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We continue to receive numerous inquiries about bagworms on landscape plants, especially evergreens. Since we’ve addressed this issue several times over the last few years, I won’t take the time to repeat the information here, but you can find the answers to most of your questions from the Purdue Extension entomology specialists online at http://www.ppdl.purdue.edu/PPDL/weeklypics/7-29-02-1.html and http://extension.entm.purdue.edu/publications/E-27.pdf.

Q. I have learned about this dreadful stuff called artillery or shotgun fungus the hard way — namely by having it all over my house. Is there any way to get this stuff off?

A. The artillery or shotgun fungus is aptly named for the characteristic ability to propel its spores a considerable distance. In fact, the scientific name for this fungus is Sphaerobolus, Greek for “sphere thrower.” Artillery fungus is one of nature’s recyclers, growing on decaying organic matter, including the bark mulch commonly used in the home landscape, and is common throughout the United States. This fungus is very tiny, so it mostly goes undetected until it releases its spores with a sticky substance that rivals superglue. The structure that releases the spores is actually sensitive to light, and, thus, aims its sticky spores toward a light source, which might just happen to be the light-colored side of your house or car!

Once these spores are stuck to a surface, they are very difficult to remove without damaging the surface below. The sooner you notice and try to remove the spores, the more likely the success. Power washing, where practical, might do the trick. Otherwise, you can try soaking the area with mild soapy water followed by cautious scraping, but most folks report that this is futile. Diluted bleach solution might also help, but test it in an inconspicuous area first to be certain the surface can tolerate the bleach. To prevent this fungus from continuing to be a problem, remove the bark mulch and replace with gravel, stone, plastic or fabric mulch.

Q. I was wondering if you had any gardening tips on how to keep grass and weeds out of my asparagus. I used to pull it out by hand. But I can’t do that now.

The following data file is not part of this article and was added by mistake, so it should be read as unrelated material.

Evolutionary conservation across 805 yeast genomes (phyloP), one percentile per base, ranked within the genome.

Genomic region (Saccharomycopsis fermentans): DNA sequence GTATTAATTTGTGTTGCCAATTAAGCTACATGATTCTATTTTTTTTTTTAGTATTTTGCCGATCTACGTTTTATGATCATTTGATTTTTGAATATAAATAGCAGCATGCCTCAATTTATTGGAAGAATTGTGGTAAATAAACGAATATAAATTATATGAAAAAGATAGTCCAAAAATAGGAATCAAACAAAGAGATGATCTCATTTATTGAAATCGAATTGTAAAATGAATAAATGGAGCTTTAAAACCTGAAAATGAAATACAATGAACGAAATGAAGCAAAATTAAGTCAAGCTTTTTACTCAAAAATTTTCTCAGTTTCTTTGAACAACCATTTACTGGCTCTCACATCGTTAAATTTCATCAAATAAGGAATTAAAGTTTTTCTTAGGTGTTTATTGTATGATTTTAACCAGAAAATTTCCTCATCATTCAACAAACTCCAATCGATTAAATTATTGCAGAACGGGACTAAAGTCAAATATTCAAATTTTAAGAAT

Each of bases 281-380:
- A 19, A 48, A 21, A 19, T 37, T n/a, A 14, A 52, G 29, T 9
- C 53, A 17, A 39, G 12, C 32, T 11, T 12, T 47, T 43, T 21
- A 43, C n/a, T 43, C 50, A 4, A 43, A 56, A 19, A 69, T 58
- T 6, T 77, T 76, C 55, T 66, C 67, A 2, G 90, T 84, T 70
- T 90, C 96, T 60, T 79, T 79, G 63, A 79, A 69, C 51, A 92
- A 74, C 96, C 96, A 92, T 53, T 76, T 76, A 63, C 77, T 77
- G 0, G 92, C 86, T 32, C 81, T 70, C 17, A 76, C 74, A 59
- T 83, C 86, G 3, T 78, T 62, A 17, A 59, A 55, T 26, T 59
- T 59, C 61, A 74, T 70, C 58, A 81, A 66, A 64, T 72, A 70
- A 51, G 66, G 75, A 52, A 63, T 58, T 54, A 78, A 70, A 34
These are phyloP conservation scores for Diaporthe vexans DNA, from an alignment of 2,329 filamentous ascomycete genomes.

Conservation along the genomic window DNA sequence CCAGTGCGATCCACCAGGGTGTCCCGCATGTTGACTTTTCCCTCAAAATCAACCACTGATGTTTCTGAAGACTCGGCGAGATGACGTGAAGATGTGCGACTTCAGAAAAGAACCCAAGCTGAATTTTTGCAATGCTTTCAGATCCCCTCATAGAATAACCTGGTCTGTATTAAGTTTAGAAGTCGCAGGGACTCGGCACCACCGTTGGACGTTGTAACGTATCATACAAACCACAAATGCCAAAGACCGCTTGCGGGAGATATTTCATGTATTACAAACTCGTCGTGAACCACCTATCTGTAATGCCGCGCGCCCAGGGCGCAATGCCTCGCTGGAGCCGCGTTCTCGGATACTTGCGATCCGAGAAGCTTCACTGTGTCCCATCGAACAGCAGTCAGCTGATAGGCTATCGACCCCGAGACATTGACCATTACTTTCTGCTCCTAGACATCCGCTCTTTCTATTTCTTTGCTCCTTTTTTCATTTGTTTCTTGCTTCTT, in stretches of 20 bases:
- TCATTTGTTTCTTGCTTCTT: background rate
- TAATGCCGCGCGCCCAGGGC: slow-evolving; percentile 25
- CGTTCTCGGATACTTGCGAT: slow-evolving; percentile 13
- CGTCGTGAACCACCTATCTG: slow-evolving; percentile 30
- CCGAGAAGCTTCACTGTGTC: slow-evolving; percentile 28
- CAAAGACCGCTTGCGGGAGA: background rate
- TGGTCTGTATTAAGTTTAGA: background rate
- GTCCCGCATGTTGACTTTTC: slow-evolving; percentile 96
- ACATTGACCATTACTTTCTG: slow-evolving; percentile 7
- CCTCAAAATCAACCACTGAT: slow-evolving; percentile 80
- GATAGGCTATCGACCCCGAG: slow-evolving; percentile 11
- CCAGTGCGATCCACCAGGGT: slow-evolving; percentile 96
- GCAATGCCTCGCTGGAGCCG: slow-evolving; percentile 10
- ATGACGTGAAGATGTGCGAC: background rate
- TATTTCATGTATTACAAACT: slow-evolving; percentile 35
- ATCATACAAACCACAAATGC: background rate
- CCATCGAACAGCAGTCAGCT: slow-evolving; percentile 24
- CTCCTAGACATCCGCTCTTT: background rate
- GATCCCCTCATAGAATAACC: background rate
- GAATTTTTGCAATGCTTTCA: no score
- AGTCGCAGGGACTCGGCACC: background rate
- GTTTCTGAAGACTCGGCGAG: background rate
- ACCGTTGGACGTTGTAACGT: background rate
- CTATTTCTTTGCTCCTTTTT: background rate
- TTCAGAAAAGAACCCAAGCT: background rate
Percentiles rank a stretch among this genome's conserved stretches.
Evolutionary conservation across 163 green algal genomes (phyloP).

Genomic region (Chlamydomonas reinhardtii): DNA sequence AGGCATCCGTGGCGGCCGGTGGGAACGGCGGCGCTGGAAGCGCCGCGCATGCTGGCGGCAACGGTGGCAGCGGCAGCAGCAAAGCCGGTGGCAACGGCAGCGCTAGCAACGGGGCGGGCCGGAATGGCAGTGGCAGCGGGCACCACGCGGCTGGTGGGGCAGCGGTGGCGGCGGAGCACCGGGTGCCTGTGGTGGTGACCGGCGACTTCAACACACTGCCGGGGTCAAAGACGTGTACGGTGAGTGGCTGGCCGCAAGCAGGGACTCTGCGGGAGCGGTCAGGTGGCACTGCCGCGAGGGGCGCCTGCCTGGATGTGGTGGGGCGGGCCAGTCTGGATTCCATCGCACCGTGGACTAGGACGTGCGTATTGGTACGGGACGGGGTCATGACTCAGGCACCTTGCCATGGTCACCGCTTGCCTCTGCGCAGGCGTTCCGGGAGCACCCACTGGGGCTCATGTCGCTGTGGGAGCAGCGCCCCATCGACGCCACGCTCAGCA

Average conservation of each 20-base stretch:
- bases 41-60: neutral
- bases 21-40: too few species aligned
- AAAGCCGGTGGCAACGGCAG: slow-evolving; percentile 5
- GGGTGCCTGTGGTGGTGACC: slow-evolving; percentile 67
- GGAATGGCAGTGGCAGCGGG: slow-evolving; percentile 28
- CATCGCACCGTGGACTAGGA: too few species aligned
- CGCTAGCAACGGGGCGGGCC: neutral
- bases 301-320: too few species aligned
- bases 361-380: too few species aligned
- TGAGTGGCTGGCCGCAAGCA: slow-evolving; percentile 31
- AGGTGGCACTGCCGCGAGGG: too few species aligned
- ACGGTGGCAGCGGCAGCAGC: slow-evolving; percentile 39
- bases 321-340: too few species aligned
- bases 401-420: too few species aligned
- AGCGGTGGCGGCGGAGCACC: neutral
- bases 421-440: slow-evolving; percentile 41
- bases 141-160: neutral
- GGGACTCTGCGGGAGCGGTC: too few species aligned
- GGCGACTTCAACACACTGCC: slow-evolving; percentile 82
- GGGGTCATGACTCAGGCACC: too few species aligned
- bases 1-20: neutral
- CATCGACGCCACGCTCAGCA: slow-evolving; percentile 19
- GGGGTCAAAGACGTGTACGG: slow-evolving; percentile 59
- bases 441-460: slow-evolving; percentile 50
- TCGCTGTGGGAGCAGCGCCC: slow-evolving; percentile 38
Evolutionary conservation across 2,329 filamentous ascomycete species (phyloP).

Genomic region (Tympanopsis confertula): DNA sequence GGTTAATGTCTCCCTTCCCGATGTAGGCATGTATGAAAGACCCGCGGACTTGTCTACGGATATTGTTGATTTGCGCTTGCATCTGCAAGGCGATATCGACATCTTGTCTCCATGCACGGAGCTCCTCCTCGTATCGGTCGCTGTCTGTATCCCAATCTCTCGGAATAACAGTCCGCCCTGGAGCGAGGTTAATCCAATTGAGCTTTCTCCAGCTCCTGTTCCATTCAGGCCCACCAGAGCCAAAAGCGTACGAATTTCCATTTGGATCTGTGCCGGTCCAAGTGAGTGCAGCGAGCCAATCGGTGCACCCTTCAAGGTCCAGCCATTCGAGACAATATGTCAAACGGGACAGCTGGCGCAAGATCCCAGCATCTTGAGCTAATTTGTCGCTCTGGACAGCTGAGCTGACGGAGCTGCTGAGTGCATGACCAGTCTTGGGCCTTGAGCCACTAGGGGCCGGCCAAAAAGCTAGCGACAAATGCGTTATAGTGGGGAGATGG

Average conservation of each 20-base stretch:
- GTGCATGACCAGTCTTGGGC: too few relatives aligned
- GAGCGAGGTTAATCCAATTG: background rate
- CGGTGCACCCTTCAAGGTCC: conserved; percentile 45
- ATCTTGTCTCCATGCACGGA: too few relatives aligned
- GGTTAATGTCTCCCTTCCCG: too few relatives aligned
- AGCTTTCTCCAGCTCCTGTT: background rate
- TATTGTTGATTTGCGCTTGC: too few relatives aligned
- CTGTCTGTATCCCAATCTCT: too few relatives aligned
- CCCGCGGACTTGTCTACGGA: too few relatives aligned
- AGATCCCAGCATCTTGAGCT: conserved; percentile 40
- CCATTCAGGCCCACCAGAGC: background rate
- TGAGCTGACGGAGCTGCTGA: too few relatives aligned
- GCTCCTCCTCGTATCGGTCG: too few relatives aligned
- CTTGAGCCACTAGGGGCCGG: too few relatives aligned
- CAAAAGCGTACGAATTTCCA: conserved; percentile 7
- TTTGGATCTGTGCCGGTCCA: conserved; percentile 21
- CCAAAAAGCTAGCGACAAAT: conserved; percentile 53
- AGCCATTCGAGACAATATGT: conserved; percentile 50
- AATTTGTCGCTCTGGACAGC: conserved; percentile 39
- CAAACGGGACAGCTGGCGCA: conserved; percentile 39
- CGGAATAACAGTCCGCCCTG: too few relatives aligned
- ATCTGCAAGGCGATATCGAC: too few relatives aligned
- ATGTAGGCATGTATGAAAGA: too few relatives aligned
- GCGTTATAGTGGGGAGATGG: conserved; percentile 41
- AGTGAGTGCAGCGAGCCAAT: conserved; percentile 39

A. Weed control is a constant challenge in the asparagus bed, but the best defense is a healthy stand of asparagus plants, meaning proper fertilizing, watering and scouting for pests and diseases. A vigorously growing asparagus patch can outcompete many of the weeds, especially once you’ve quit harvesting in early summer. So the next most important strategy is early-season weed prevention and control through the harvest season by hand pulling, hoeing and mulching with clean, weed-free mulch. There are pre-emergence herbicides labeled for use in asparagus that can be used to reduce the germination of many annual grasses and broadleaves. But these will not control existing perennial weeds. In established plantings, after the last harvest when no asparagus foliage is above ground, a home garden formulation of glyphosate non-selective herbicide can be carefully applied to any existing weeds. Be sure to read and follow all label directions. Another alternative at this time would be to use a flame weeder, a propane-fueled wand that directs a flame to a small, targeted area. The National Sustainable Agriculture Information Service has an excellent article on flame weeders at https://attra.ncat.org/what-can-you-tell-me-about-flame-weeding-as-a-method-of-weed-control-in-organic-crops-1/. Whether using herbicides or flame weeders, please read and follow all label directions.

Do not use salt as a weed killer. Although it generally will not harm the asparagus, it does inhibit water penetration in the soil. So, over the long term, it does great damage to your soil structure.

More information on weed control in the garden and landscape is available in Purdue Extension Bulletin HO-96, online at https://ag.purdue.edu/hla/pubs/HO/HO-96.pdf.

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